The big question arises: Upgrade or Replace My Server?
One day, sooner or later, it will become obsolete, or your server is running, slowly, or running without disk capacity, or can not meet the requirement to install a new software, or your hear noises from blowers, or maybe the hard drive, or simply server crashed o fail definitively.
We can upgrade the hardware of your server or upgrade to new operative system if your hardware support the new OS.
The best solution we can recommend is the server upgrade, before replacement, becouse you can use the old server in other role with lower reliability requirements, or for testing new softwares, and in case the migration to new OS or definitively replacement the migration could be make more secure and less risky.
Don't worry, ElectronicsJR can help you to find a cost effective solution for your server upgrade, migration and/or replacement, following your indications and budget.
Sometimes your server only need more memory, more hard disk capacity, or other processor if it is supported in the motherboard. In other cases you need to add more hard drives so that they act like one big fast drive or set them up to be mirrored so that one drive in the system is used to automatically and instantaneously duplicate your data for real-time backup.
Speed Server and performance increasing the amount of RAM, as much as your serverr can support. It improves productivity, handling more things at the same time without bogging down. Software and Operative System upgrades may require a memory boost. If your server is running slow, adding more RAM can be the least expensive way to get greater speed and boost server performance.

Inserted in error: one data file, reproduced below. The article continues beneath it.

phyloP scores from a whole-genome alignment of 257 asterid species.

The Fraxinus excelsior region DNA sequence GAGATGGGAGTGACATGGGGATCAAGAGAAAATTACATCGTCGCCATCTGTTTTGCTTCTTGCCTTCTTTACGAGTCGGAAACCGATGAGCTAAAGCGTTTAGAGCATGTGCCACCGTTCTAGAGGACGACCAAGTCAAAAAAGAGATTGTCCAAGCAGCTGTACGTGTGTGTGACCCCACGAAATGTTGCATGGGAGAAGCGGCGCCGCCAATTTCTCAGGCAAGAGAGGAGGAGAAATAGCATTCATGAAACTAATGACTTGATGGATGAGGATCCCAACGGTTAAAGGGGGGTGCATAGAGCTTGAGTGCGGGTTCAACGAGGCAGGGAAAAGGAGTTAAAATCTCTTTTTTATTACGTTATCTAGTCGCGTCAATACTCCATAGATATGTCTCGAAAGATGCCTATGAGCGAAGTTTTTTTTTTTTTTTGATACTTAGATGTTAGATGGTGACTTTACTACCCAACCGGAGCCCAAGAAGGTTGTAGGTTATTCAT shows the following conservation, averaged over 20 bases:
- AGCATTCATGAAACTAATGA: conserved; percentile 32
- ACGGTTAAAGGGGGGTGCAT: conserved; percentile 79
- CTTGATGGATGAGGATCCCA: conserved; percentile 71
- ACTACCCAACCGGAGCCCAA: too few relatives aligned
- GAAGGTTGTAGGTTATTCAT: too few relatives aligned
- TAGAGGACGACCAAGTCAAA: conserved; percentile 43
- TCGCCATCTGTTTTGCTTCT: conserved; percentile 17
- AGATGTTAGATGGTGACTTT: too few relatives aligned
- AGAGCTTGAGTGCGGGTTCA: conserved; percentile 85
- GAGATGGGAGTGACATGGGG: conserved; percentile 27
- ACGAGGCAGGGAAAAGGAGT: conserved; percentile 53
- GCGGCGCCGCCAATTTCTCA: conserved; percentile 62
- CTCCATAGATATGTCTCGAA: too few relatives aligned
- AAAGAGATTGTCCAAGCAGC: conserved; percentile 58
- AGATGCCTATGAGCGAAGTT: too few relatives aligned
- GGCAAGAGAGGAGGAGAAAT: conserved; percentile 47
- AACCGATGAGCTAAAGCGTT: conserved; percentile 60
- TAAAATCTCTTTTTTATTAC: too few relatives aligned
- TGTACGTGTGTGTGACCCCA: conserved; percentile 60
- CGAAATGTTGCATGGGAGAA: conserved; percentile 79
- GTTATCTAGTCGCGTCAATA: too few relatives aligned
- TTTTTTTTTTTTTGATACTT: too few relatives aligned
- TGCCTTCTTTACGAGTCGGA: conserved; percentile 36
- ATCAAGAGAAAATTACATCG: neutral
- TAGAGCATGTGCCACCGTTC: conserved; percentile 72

Upgrade to larger or faster hard drive to increase speed and performance, or add an extra hard drive is your are running with low free space.
The speed at which the Server process client request and data transfers is directly related to hard disk speed. The hard disk's performance is also critical tipycal multitasking tasks are being used or when processing large amounts of data.
RAID 1 (Mirroring)
RAID 1 stores duplicate sets of data on separate drives. This configuration ensures complete redundancy of data. If a disk fails, the mirrored drive takes over and functions as the primary drive.
RAID 5 maps the data across the drives and stores parity information for each data stripe on different drives in the array. The parity data, labeled P in Figure is distributed. This lessens the data congestion that occurs if all of the parity data is written to one drive. A RAID 5 array can preserve data if one drive fails. However, if two drives fail, all data in the array is lost.
RAID 10 is a variation of RAID 1 that combines data striping and mirroring. RAID 10 is also known as RAID 0+1 or RAID 1+0, depending on how it is configured. In a RAID 0+1 array, data is mapped across mirrored sets of drives. In a RAID 1+0 array, data is mapped across several drives, and this complete array of drives is mirrored by one or more arrays of drives. See Figure